Work on the legislation began as an in-house effort of the Department of Atomic Energy a decade ago, well before there was any possibility of the Nuclear Suppliers Group agreeing to nuclear commerce with India. Even though a draft law was readied, the Centre showed little or no urgency in discussing, let alone enacting, it. So much for the official claim that the law's aim is to provide speedy compensation to victims. Once the NSG clearance came, however, the Manmohan Singh government saw the liability issue as something that had to be pushed through to provide comfort to foreign suppliers. After all, the U.S. nuclear lobby managed to make India's accession to the IAEA's Convention on Supplementary Compensation for Nuclear Damage (CSC) — which effectively indemnifies suppliers from any liability — a pre-requisite for any nuclear sales.
India gave a formal assurance on the CSC to the U.S. on September 10, 2008 and that is when the legislative clock started ticking in earnest. The DAE's draft was circulated to only a handful of Ministries — Finance, Environment, Home, External Affairs and Law. Ministries like Health, Water Resources, Food and Agriculture, upon whom the burden of handling a nuclear accident would inevitably fall, were never consulted at the drafting stage. The Standing Committee attempted to remedy the situation at the eleventh hour by inviting other Ministries but hardly any of their excellent suggestions even made it to the committee's recommendations.
As matters stand, a political consensus has emerged over the Standing Committee's proposal to hike compensation limits and the need to hold suppliers indirectly liable via the right of recourse for defective equipment. Just as in other hazardous industries, of course, culpability will still have to be established in a court of law. But what the suppliers want is a free pass at the start-up stage itself.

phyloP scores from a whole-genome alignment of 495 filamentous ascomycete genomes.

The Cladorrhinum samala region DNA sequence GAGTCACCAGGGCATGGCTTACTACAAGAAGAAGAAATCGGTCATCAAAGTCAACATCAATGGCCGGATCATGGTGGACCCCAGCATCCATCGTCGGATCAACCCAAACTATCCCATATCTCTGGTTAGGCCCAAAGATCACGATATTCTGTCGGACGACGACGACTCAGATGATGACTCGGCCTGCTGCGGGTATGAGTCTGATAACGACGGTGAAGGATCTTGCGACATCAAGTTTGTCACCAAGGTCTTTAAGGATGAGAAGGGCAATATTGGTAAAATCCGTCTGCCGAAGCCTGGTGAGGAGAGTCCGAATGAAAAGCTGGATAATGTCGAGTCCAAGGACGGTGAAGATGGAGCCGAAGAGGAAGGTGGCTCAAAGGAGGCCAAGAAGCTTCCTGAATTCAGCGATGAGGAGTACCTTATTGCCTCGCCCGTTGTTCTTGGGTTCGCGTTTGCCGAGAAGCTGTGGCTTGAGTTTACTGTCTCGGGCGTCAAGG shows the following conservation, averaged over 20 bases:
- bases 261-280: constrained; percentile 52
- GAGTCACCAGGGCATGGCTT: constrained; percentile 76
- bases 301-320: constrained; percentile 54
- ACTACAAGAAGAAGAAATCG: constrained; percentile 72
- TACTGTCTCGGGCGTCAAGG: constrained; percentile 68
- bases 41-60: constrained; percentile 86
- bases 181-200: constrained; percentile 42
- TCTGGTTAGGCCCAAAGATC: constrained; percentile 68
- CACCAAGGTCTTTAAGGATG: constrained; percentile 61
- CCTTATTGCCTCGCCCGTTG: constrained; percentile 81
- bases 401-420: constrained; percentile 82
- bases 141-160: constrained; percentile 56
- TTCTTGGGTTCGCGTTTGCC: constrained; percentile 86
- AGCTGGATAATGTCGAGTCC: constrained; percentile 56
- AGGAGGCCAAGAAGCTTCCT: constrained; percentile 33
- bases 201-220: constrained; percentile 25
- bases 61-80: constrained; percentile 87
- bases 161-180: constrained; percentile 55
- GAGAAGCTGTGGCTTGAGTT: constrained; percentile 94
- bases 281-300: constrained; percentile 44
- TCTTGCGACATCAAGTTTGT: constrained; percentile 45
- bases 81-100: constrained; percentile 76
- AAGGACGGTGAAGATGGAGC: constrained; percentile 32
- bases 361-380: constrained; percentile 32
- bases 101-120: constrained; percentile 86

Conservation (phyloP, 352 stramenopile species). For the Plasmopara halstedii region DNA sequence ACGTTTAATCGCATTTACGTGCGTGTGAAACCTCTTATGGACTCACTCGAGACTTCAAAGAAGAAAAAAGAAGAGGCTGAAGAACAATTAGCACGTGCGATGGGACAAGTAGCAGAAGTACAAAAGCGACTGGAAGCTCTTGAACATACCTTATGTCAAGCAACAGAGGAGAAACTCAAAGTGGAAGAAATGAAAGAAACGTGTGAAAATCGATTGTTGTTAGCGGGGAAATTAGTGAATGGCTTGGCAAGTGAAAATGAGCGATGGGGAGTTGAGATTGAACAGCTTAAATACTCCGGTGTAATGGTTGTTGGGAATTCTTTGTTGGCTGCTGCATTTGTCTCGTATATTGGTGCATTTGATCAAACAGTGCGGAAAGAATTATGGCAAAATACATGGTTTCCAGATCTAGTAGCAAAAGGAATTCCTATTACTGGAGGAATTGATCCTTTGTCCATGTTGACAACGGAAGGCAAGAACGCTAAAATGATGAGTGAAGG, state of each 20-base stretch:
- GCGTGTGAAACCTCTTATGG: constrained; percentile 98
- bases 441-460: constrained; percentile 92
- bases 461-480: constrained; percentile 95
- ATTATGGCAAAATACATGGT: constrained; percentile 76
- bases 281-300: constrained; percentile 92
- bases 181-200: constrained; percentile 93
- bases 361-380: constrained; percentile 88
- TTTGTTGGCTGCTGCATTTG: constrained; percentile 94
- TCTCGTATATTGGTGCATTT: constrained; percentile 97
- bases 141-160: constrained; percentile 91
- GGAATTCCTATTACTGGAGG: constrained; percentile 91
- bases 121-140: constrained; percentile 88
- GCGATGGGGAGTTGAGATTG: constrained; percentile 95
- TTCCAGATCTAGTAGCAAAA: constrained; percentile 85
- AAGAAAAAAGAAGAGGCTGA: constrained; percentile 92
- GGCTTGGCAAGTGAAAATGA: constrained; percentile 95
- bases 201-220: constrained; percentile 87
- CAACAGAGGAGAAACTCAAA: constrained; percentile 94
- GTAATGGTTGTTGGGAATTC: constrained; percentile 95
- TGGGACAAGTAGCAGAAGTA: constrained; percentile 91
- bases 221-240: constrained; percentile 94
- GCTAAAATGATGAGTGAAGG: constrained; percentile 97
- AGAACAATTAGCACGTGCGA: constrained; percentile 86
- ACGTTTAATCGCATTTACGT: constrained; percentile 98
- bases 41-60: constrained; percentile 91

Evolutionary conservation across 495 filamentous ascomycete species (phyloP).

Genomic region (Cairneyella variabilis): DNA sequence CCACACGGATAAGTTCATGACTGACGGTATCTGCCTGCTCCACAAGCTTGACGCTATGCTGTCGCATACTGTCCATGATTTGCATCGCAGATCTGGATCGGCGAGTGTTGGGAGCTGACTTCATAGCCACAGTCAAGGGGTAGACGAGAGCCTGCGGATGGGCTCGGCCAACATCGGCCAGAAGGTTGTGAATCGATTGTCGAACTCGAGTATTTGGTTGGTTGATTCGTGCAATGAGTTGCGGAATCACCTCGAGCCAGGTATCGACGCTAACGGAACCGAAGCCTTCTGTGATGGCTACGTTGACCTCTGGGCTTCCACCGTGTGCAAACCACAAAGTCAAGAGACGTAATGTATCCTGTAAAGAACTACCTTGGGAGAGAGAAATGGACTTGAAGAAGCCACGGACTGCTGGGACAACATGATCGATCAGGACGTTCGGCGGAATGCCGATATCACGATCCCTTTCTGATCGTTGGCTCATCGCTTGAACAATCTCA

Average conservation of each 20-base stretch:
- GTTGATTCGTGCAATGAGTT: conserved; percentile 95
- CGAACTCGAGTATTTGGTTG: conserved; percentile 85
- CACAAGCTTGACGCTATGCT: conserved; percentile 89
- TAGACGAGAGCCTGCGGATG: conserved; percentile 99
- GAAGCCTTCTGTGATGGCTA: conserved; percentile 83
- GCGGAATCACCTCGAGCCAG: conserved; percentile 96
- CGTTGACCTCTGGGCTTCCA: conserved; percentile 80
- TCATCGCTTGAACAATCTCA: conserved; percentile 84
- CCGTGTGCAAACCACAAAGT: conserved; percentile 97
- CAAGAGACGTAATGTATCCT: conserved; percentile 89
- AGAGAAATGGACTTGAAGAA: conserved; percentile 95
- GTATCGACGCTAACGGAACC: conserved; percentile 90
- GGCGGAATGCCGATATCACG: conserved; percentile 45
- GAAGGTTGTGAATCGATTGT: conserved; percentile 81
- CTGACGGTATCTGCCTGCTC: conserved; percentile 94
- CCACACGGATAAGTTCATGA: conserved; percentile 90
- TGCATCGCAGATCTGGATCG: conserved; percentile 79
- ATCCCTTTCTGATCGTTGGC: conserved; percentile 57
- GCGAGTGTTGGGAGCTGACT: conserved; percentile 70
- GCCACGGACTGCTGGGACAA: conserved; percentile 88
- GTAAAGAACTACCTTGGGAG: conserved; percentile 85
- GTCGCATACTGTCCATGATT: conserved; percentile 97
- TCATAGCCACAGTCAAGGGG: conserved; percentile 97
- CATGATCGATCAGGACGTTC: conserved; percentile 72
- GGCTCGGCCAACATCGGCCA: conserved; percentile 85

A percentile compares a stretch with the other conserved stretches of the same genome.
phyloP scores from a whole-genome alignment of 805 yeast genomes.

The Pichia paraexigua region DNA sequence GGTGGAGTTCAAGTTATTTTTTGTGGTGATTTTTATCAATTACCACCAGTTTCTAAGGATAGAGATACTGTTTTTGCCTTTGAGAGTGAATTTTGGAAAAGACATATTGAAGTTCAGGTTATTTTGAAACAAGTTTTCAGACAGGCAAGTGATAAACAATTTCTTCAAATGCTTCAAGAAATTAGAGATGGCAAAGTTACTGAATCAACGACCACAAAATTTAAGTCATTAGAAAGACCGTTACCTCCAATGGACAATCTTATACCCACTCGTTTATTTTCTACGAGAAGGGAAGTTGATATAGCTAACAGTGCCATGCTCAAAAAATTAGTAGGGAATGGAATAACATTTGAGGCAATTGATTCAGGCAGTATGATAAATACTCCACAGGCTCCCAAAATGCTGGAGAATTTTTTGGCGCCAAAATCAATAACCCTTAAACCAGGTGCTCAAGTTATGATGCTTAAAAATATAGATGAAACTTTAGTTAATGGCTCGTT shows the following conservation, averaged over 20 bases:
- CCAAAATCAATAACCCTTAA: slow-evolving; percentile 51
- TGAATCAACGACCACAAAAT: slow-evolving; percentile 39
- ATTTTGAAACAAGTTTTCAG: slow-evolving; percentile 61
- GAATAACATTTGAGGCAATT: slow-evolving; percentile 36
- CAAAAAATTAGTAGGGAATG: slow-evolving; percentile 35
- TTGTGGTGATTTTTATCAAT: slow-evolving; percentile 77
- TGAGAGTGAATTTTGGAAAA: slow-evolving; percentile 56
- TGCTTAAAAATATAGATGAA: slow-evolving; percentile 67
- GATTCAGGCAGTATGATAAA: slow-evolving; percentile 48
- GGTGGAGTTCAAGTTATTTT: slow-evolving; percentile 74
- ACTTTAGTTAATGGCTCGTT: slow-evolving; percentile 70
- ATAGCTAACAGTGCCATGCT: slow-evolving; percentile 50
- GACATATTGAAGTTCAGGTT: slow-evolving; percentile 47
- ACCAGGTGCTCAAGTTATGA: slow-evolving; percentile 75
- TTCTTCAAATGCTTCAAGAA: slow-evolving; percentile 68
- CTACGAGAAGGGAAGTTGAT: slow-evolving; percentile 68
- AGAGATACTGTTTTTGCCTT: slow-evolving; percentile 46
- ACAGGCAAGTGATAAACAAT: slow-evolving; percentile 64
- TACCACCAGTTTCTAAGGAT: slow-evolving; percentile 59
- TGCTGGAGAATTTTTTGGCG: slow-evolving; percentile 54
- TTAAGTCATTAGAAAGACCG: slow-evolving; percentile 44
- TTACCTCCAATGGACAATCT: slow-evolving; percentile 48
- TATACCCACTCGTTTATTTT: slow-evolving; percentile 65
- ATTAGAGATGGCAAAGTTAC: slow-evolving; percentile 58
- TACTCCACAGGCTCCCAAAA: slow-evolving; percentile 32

Instead of relying on stealth, the government ought to argue up front why it does not believe suppliers should be indirectly liable for any potential nuclear accident. But its arguments should be grounded in facts and sound analysis, not theology. For example, if suppliers are forced to take out insurance to cover themselves as a result of the Indian law, how much will this affect the cost of a nuclear power project? It is meaningless to argue that no country, not even South Korea, has a law as balanced in its apportioning of liability as India. India is not “any other country.” It plans to buy 20 to 25 large reactors over the next two decades and need not behave as if it is entering a suppliers' market. It is said Indian suppliers will also be reluctant to provide components for our indigenous reactors if the operator can exercise a right of recourse against them. But the fact is that the current legal regime in India exposes suppliers to unlimited liability and that hasn't prevented major Indian corporates from manufacturing products for the NPCIL's reactors around the country.
Even if the government is ultimately forced to concede this point, the Opposition should insist that the right of recourse cannot be limited by the Rs 1500 crore operator liability cap but must extend to cover the full amount the government must pay in the event of an accident. There is also one other clause that needs improvement. Though many experts pointed this out in their testimony, the Standing Committee passed up the opportunity to clarify Clause 46, which purports to allow victims to take legal action under other laws. If the aim of this clause is to explicitly preserve the right of victims to file tort claims, why does it only speak of the “operator” not being exempt from other legal proceedings? The absence of a reference to the supplier here is likely to become an obstacle if victims pursue tortious liability claims.
To be sure, these sorts of improvements will not go down well with foreign nuclear suppliers. But this is the price they will have to pay to get a share of the energy sector in a democratic country like India. As Montek Singh Ahluwalia famously said in one of his leaked emails on the U.S. suggestion that the government be lenient towards Dow Chemicals in order to win American investment and support: “There is always a quid pro quo, though I fear on this we are helpless.”